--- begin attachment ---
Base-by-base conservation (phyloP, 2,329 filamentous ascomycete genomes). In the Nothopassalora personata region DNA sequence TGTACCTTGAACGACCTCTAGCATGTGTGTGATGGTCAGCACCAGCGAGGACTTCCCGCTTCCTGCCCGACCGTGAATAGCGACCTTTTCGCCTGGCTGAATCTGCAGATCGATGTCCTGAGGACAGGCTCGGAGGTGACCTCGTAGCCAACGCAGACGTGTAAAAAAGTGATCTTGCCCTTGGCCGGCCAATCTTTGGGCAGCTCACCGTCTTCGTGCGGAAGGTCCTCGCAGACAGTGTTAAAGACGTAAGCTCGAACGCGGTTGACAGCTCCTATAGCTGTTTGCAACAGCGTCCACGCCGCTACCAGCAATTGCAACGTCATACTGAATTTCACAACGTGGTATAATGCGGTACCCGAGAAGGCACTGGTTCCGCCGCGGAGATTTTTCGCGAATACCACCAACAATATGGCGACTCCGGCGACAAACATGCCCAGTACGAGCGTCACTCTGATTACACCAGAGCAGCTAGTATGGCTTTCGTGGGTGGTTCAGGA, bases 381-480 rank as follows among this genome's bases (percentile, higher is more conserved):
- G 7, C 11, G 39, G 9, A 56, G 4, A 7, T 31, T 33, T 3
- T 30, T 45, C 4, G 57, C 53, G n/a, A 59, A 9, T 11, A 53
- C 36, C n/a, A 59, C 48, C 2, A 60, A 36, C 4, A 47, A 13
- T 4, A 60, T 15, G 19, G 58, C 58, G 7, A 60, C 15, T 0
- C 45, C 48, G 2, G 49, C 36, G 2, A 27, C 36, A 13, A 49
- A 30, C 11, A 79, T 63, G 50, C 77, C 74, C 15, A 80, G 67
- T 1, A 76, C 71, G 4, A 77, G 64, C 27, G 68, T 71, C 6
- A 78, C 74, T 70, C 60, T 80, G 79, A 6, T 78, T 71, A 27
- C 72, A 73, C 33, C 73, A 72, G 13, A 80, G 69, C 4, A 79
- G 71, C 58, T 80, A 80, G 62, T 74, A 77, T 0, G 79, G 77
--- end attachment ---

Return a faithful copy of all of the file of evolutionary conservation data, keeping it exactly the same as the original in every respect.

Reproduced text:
Base-by-base conservation (phyloP, 2,329 filamentous ascomycete genomes). In the Nothopassalora personata region DNA sequence TGTACCTTGAACGACCTCTAGCATGTGTGTGATGGTCAGCACCAGCGAGGACTTCCCGCTTCCTGCCCGACCGTGAATAGCGACCTTTTCGCCTGGCTGAATCTGCAGATCGATGTCCTGAGGACAGGCTCGGAGGTGACCTCGTAGCCAACGCAGACGTGTAAAAAAGTGATCTTGCCCTTGGCCGGCCAATCTTTGGGCAGCTCACCGTCTTCGTGCGGAAGGTCCTCGCAGACAGTGTTAAAGACGTAAGCTCGAACGCGGTTGACAGCTCCTATAGCTGTTTGCAACAGCGTCCACGCCGCTACCAGCAATTGCAACGTCATACTGAATTTCACAACGTGGTATAATGCGGTACCCGAGAAGGCACTGGTTCCGCCGCGGAGATTTTTCGCGAATACCACCAACAATATGGCGACTCCGGCGACAAACATGCCCAGTACGAGCGTCACTCTGATTACACCAGAGCAGCTAGTATGGCTTTCGTGGGTGGTTCAGGA, bases 381-480 rank as follows among this genome's bases (percentile, higher is more conserved):
- G 7, C 11, G 39, G 9, A 56, G 4, A 7, T 31, T 33, T 3
- T 30, T 45, C 4, G 57, C 53, G n/a, A 59, A 9, T 11, A 53
- C 36, C n/a, A 59, C 48, C 2, A 60, A 36, C 4, A 47, A 13
- T 4, A 60, T 15, G 19, G 58, C 58, G 7, A 60, C 15, T 0
- C 45, C 48, G 2, G 49, C 36, G 2, A 27, C 36, A 13, A 49
- A 30, C 11, A 79, T 63, G 50, C 77, C 74, C 15, A 80, G 67
- T 1, A 76, C 71, G 4, A 77, G 64, C 27, G 68, T 71, C 6
- A 78, C 74, T 70, C 60, T 80, G 79, A 6, T 78, T 71, A 27
- C 72, A 73, C 33, C 73, A 72, G 13, A 80, G 69, C 4, A 79
- G 71, C 58, T 80, A 80, G 62, T 74, A 77, T 0, G 79, G 77